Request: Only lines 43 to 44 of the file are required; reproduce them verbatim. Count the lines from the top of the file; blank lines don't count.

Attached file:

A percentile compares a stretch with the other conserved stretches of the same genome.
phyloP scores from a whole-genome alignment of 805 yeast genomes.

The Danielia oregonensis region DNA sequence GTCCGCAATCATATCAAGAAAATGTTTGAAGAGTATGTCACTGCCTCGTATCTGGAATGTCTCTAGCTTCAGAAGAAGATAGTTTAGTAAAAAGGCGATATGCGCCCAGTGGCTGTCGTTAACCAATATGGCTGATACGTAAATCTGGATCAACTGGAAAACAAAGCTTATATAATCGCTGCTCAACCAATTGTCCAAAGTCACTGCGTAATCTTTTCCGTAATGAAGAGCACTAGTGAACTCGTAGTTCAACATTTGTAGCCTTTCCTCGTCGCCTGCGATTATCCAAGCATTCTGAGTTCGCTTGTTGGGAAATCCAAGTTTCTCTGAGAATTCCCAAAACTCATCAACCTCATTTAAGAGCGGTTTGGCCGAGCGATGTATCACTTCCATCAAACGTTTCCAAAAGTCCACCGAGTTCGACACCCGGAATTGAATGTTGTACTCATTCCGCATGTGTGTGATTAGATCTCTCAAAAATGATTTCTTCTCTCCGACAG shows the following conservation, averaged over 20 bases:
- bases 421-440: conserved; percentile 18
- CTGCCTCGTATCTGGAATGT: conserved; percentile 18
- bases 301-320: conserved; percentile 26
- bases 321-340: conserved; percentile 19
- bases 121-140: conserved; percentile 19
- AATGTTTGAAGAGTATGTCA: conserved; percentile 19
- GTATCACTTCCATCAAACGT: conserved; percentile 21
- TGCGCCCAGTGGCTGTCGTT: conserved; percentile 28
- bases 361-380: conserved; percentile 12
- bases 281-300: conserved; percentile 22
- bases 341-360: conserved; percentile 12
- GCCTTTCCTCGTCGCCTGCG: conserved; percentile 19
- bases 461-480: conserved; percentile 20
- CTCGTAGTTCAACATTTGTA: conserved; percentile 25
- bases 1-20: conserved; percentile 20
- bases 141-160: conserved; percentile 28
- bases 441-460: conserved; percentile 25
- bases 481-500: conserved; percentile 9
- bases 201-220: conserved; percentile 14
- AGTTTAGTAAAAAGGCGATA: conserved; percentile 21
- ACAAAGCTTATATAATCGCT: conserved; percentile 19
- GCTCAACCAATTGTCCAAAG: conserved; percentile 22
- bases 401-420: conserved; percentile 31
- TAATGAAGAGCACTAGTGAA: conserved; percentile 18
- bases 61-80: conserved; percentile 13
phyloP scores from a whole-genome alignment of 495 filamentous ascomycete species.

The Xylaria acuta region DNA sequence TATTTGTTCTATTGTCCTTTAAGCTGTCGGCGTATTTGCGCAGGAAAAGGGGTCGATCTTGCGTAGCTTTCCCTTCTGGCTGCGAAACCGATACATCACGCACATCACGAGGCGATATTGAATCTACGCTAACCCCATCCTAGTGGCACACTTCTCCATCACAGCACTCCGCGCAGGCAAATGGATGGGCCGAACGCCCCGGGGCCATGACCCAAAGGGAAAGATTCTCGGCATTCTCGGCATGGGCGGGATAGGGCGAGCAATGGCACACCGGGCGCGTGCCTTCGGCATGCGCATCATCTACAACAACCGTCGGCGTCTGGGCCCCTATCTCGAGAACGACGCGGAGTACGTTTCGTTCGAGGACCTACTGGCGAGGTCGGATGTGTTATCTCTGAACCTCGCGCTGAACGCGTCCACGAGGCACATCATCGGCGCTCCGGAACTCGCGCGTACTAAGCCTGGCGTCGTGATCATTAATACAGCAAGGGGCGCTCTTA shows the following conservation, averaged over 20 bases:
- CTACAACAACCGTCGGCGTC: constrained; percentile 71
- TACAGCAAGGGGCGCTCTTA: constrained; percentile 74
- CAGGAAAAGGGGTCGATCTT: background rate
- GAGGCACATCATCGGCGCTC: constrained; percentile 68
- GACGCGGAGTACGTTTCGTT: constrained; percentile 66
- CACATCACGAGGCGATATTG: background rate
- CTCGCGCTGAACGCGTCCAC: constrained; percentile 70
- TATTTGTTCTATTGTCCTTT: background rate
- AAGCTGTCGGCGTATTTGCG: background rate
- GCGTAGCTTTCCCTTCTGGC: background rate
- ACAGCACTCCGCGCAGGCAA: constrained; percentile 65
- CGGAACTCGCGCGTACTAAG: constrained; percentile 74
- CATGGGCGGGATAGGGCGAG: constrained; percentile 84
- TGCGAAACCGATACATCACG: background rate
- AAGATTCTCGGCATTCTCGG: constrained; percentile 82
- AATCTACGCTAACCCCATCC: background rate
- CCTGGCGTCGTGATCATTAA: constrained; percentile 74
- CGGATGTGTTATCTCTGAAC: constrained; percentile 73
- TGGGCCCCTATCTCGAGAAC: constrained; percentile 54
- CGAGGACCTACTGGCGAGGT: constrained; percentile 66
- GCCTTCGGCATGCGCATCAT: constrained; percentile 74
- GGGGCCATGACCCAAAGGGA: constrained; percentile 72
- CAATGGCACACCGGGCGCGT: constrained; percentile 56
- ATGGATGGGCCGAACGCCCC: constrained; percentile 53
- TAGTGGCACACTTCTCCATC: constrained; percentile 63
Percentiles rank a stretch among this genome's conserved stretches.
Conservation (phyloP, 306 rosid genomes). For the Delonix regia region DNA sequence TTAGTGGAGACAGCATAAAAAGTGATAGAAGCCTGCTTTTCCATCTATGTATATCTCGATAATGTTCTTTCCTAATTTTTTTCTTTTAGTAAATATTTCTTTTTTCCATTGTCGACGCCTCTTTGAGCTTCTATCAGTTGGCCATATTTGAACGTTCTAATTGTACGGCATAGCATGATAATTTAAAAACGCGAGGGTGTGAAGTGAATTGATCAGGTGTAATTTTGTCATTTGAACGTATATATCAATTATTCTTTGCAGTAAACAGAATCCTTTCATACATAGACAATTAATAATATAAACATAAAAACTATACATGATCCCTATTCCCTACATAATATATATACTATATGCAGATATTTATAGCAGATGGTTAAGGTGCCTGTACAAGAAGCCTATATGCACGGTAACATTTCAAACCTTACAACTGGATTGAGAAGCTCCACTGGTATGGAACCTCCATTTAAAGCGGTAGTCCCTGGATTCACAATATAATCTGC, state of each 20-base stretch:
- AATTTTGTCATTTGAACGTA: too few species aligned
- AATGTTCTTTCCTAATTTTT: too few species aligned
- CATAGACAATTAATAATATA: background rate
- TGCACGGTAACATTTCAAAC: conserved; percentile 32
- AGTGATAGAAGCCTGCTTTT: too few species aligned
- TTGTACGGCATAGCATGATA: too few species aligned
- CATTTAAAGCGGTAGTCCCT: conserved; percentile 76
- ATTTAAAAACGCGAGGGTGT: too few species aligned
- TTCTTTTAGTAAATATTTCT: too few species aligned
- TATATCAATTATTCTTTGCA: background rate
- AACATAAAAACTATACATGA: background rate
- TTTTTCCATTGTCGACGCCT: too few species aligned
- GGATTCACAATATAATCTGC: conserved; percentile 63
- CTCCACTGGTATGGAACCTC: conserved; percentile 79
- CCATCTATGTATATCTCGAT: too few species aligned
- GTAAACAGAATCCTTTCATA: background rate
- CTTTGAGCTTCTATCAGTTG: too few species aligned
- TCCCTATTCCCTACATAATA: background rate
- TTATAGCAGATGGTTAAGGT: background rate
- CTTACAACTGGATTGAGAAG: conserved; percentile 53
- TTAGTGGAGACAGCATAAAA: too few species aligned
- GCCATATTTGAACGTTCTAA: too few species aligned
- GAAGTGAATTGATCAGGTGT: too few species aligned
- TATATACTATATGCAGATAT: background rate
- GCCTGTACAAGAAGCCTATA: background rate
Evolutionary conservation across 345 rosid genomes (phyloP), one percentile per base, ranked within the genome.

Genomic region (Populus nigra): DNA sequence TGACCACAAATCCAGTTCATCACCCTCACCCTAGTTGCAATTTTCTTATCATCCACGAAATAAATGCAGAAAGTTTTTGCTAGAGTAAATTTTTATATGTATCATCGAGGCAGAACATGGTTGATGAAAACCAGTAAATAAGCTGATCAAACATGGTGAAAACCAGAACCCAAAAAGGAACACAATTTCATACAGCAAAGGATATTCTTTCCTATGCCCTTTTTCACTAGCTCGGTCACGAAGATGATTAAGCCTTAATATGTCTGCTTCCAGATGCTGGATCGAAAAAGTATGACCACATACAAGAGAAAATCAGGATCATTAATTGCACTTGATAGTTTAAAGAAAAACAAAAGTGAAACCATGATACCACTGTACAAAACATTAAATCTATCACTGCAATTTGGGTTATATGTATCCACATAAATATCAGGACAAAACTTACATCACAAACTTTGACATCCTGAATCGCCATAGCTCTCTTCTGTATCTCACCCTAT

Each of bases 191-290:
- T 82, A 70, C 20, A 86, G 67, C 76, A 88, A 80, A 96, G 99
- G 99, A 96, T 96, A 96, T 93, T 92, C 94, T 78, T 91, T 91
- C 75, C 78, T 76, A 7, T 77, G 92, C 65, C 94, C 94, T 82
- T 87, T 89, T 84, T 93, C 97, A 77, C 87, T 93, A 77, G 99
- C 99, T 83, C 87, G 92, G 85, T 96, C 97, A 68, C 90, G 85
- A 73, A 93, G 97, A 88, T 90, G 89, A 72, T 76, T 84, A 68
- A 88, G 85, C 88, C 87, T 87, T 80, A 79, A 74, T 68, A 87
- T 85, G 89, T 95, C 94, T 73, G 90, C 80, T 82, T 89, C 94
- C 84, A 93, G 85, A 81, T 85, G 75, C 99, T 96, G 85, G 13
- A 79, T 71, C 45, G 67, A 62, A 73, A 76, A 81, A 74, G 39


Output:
- CATGGGCGGGATAGGGCGAG: constrained; percentile 84
- TGCGAAACCGATACATCACG: background rate